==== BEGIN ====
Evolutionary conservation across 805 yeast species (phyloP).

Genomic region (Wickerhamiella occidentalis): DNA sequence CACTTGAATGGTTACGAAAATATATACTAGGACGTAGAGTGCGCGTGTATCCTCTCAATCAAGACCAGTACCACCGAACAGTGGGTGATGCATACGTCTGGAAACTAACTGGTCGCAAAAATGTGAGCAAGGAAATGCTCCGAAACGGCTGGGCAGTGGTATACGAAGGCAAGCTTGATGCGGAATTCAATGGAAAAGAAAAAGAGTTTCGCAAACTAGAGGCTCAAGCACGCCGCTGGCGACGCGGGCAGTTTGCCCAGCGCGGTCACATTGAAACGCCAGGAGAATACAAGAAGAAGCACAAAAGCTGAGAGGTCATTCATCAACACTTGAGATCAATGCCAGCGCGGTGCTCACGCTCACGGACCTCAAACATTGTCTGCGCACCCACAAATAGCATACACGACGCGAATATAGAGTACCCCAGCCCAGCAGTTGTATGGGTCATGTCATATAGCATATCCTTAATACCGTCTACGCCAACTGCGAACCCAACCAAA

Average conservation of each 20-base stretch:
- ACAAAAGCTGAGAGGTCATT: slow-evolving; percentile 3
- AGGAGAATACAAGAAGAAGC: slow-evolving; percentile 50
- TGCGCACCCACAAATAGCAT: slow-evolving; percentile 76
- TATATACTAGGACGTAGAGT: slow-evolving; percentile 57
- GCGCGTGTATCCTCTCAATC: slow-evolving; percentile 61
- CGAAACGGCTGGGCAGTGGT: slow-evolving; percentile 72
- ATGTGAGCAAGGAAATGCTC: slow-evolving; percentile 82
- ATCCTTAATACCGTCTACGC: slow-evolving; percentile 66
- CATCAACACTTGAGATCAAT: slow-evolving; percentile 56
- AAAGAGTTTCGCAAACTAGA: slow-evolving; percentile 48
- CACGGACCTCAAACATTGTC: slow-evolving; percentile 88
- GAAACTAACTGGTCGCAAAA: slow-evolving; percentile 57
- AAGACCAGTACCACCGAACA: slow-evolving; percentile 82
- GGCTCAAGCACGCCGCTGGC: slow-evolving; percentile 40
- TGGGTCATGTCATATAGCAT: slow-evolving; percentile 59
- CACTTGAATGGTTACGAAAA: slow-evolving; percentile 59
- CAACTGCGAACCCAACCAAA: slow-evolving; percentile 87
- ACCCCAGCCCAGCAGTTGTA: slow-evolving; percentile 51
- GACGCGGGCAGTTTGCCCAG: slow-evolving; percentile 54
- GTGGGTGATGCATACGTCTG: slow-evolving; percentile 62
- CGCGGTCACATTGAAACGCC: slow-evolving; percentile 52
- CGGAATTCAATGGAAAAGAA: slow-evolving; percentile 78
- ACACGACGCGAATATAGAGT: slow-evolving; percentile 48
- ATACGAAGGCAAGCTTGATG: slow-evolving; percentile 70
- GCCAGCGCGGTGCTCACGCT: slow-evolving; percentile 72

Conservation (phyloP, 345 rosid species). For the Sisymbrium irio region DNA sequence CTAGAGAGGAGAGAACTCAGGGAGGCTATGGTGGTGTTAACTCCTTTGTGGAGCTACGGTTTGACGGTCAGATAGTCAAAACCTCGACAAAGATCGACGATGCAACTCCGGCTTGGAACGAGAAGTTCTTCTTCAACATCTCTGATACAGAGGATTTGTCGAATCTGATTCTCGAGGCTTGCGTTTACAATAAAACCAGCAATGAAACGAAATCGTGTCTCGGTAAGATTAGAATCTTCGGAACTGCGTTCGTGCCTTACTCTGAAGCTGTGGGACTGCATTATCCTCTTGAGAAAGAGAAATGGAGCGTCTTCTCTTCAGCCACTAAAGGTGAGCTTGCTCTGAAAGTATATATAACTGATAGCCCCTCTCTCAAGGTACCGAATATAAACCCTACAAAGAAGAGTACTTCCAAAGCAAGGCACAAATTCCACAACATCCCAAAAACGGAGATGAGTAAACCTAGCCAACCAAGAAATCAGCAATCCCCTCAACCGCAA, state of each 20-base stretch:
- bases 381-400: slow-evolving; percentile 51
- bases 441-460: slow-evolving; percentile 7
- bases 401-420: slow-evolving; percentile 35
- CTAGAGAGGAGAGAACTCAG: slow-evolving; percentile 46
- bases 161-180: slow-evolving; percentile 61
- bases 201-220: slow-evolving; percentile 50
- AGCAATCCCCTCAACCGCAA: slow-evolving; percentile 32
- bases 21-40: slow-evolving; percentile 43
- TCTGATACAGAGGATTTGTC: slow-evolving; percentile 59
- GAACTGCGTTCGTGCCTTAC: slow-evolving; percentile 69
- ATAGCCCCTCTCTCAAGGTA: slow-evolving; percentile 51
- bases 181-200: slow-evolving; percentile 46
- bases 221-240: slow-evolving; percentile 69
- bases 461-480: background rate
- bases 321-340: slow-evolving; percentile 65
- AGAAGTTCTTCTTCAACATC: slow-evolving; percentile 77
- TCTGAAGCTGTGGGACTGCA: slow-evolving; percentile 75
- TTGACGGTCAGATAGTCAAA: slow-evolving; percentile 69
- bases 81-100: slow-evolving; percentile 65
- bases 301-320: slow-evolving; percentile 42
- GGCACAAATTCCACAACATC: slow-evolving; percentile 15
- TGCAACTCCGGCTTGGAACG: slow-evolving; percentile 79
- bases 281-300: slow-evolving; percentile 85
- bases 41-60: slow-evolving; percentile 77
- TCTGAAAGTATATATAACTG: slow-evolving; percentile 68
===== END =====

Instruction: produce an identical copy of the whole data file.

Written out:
Evolutionary conservation across 805 yeast species (phyloP).

Genomic region (Wickerhamiella occidentalis): DNA sequence CACTTGAATGGTTACGAAAATATATACTAGGACGTAGAGTGCGCGTGTATCCTCTCAATCAAGACCAGTACCACCGAACAGTGGGTGATGCATACGTCTGGAAACTAACTGGTCGCAAAAATGTGAGCAAGGAAATGCTCCGAAACGGCTGGGCAGTGGTATACGAAGGCAAGCTTGATGCGGAATTCAATGGAAAAGAAAAAGAGTTTCGCAAACTAGAGGCTCAAGCACGCCGCTGGCGACGCGGGCAGTTTGCCCAGCGCGGTCACATTGAAACGCCAGGAGAATACAAGAAGAAGCACAAAAGCTGAGAGGTCATTCATCAACACTTGAGATCAATGCCAGCGCGGTGCTCACGCTCACGGACCTCAAACATTGTCTGCGCACCCACAAATAGCATACACGACGCGAATATAGAGTACCCCAGCCCAGCAGTTGTATGGGTCATGTCATATAGCATATCCTTAATACCGTCTACGCCAACTGCGAACCCAACCAAA

Average conservation of each 20-base stretch:
- ACAAAAGCTGAGAGGTCATT: slow-evolving; percentile 3
- AGGAGAATACAAGAAGAAGC: slow-evolving; percentile 50
- TGCGCACCCACAAATAGCAT: slow-evolving; percentile 76
- TATATACTAGGACGTAGAGT: slow-evolving; percentile 57
- GCGCGTGTATCCTCTCAATC: slow-evolving; percentile 61
- CGAAACGGCTGGGCAGTGGT: slow-evolving; percentile 72
- ATGTGAGCAAGGAAATGCTC: slow-evolving; percentile 82
- ATCCTTAATACCGTCTACGC: slow-evolving; percentile 66
- CATCAACACTTGAGATCAAT: slow-evolving; percentile 56
- AAAGAGTTTCGCAAACTAGA: slow-evolving; percentile 48
- CACGGACCTCAAACATTGTC: slow-evolving; percentile 88
- GAAACTAACTGGTCGCAAAA: slow-evolving; percentile 57
- AAGACCAGTACCACCGAACA: slow-evolving; percentile 82
- GGCTCAAGCACGCCGCTGGC: slow-evolving; percentile 40
- TGGGTCATGTCATATAGCAT: slow-evolving; percentile 59
- CACTTGAATGGTTACGAAAA: slow-evolving; percentile 59
- CAACTGCGAACCCAACCAAA: slow-evolving; percentile 87
- ACCCCAGCCCAGCAGTTGTA: slow-evolving; percentile 51
- GACGCGGGCAGTTTGCCCAG: slow-evolving; percentile 54
- GTGGGTGATGCATACGTCTG: slow-evolving; percentile 62
- CGCGGTCACATTGAAACGCC: slow-evolving; percentile 52
- CGGAATTCAATGGAAAAGAA: slow-evolving; percentile 78
- ACACGACGCGAATATAGAGT: slow-evolving; percentile 48
- ATACGAAGGCAAGCTTGATG: slow-evolving; percentile 70
- GCCAGCGCGGTGCTCACGCT: slow-evolving; percentile 72

Conservation (phyloP, 345 rosid species). For the Sisymbrium irio region DNA sequence CTAGAGAGGAGAGAACTCAGGGAGGCTATGGTGGTGTTAACTCCTTTGTGGAGCTACGGTTTGACGGTCAGATAGTCAAAACCTCGACAAAGATCGACGATGCAACTCCGGCTTGGAACGAGAAGTTCTTCTTCAACATCTCTGATACAGAGGATTTGTCGAATCTGATTCTCGAGGCTTGCGTTTACAATAAAACCAGCAATGAAACGAAATCGTGTCTCGGTAAGATTAGAATCTTCGGAACTGCGTTCGTGCCTTACTCTGAAGCTGTGGGACTGCATTATCCTCTTGAGAAAGAGAAATGGAGCGTCTTCTCTTCAGCCACTAAAGGTGAGCTTGCTCTGAAAGTATATATAACTGATAGCCCCTCTCTCAAGGTACCGAATATAAACCCTACAAAGAAGAGTACTTCCAAAGCAAGGCACAAATTCCACAACATCCCAAAAACGGAGATGAGTAAACCTAGCCAACCAAGAAATCAGCAATCCCCTCAACCGCAA, state of each 20-base stretch:
- bases 381-400: slow-evolving; percentile 51
- bases 441-460: slow-evolving; percentile 7
- bases 401-420: slow-evolving; percentile 35
- CTAGAGAGGAGAGAACTCAG: slow-evolving; percentile 46
- bases 161-180: slow-evolving; percentile 61
- bases 201-220: slow-evolving; percentile 50
- AGCAATCCCCTCAACCGCAA: slow-evolving; percentile 32
- bases 21-40: slow-evolving; percentile 43
- TCTGATACAGAGGATTTGTC: slow-evolving; percentile 59
- GAACTGCGTTCGTGCCTTAC: slow-evolving; percentile 69
- ATAGCCCCTCTCTCAAGGTA: slow-evolving; percentile 51
- bases 181-200: slow-evolving; percentile 46
- bases 221-240: slow-evolving; percentile 69
- bases 461-480: background rate
- bases 321-340: slow-evolving; percentile 65
- AGAAGTTCTTCTTCAACATC: slow-evolving; percentile 77
- TCTGAAGCTGTGGGACTGCA: slow-evolving; percentile 75
- TTGACGGTCAGATAGTCAAA: slow-evolving; percentile 69
- bases 81-100: slow-evolving; percentile 65
- bases 301-320: slow-evolving; percentile 42
- GGCACAAATTCCACAACATC: slow-evolving; percentile 15
- TGCAACTCCGGCTTGGAACG: slow-evolving; percentile 79
- bases 281-300: slow-evolving; percentile 85
- bases 41-60: slow-evolving; percentile 77
- TCTGAAAGTATATATAACTG: slow-evolving; percentile 68